Tag Archives: Freshman Issue

Editorial: Welcome to the Claremont Independent

Dear Class of 2019,

Congratulations! This week you have officially entered “The Bubble.” You now belong to one of the most intellectual, elite liberal arts institutions in the country—where reasoned discourse and thoughtful debate are not just encouraged, but actively kept alive by your many bright and vocal peers.

The Claremont Independent is the catalyst that drives our most lively, heated student discussions. We are the leading outlet for students whose views differ from—and often oppose—mainstream liberals and progressives. We also report campus news and, importantly, serve as a check to 5C administrations. As the only independently funded student publication, the Claremont Independent is in a unique position to criticize administrative decisions and policies, ranging anywhere from unnecessary free speech infringements under the guise of “political correctness” to blatantly biased curriculums that propagate liberal agendas.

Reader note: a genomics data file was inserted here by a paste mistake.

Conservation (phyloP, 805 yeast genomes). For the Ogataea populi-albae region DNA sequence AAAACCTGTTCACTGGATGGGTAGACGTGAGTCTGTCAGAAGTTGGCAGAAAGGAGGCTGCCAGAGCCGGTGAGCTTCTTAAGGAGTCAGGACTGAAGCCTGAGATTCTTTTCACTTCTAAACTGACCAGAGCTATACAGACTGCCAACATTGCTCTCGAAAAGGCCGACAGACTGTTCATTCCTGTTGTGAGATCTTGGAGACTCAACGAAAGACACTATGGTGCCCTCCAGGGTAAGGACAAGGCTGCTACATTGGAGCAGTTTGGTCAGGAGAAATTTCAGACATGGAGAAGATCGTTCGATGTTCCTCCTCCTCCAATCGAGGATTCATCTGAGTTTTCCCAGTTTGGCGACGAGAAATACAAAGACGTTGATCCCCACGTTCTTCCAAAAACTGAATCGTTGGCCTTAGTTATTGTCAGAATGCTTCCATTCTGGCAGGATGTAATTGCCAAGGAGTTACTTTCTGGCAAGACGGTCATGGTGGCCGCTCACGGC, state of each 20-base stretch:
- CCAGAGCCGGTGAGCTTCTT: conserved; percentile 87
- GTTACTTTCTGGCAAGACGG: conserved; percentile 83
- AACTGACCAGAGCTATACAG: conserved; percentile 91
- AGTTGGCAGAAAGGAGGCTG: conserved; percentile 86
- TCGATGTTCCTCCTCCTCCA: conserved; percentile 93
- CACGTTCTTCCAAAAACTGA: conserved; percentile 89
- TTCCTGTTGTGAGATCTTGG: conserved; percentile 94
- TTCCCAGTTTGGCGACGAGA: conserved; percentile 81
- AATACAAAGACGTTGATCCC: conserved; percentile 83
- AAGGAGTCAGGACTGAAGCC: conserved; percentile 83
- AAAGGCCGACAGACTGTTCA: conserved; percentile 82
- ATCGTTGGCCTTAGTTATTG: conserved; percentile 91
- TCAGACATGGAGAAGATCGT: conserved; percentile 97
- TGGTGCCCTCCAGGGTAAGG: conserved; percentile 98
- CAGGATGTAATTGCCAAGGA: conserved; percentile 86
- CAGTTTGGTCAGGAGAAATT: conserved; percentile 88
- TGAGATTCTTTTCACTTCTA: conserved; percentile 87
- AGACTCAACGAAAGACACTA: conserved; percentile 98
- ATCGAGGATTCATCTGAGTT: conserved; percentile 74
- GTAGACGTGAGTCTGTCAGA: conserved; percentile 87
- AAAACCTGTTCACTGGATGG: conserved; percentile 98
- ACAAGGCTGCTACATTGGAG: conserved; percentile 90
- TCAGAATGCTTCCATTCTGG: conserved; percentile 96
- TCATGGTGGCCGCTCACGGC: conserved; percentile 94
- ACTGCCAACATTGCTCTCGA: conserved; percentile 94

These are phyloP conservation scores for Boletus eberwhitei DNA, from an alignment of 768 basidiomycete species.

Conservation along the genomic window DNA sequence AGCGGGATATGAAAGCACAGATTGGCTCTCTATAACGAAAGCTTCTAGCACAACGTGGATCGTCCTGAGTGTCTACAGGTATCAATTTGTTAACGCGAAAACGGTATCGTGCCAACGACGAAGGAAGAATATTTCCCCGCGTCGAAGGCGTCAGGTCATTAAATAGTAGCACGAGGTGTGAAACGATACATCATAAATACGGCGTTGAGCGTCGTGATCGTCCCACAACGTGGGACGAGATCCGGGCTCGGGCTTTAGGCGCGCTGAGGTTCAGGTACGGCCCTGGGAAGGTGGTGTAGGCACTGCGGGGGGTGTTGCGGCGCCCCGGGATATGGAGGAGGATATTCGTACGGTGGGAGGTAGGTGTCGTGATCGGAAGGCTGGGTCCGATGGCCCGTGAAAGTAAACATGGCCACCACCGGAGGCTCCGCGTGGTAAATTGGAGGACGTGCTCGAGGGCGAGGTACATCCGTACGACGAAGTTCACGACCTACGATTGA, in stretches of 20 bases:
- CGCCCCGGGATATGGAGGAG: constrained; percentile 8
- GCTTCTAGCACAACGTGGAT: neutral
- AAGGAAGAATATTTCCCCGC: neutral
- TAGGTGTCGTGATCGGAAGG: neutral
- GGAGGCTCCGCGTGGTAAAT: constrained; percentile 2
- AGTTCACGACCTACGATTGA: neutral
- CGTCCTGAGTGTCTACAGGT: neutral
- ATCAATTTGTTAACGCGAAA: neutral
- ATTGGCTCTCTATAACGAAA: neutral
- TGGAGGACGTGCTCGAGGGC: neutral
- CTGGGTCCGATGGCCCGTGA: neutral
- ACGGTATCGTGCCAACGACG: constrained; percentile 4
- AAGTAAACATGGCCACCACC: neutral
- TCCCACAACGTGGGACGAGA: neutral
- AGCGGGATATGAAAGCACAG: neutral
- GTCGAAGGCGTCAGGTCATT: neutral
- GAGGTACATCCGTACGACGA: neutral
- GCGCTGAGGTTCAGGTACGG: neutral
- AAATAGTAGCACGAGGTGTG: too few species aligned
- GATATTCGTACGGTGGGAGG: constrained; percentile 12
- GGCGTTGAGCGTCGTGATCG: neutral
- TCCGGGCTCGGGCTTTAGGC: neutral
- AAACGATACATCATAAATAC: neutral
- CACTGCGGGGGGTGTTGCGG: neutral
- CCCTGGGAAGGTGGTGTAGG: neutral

We are a small but quickly growing organization with influence that extends beyond the Claremont Colleges. Last year, our stories consistently made national waves and were picked up by prominent news outlets, such as the National Review, Newsweek, and the Daily Caller. Over the summer, we received the Collegiate Network’s William F. Buckley Award for Outstanding Campus Reporting.

Traditionally, we have always been a right-leaning organization with the majority of our members subscribing to some variation of conservative ideology. At the heavily left-leaning Claremont Colleges, we provide students with the opposition needed to engage in critical thinking and intellectual debate—two key pillars of a traditional (and meaningful!) liberal arts education.

So welcome to the Claremont Independent, where you can find the most politically diverse set of opinions, thought-provoking arguments, and significant campus commentary at the 5Cs. We hope you enjoy these next four years with us.


Hannah Oh



Photography by Wes Edwards.

Five Financial Tips for Freshmen

We all know that being on your own for the first time can lead to spending temptations. Whether through mismanaged bills or adventurous desires, it’s very easy to overspend while in college. With new opportunities and new costs, first-year students often find themselves exceeding their allotted budgets. However, there is good news. By following these five easy tips, I can guarantee your success as a new financially responsible adult!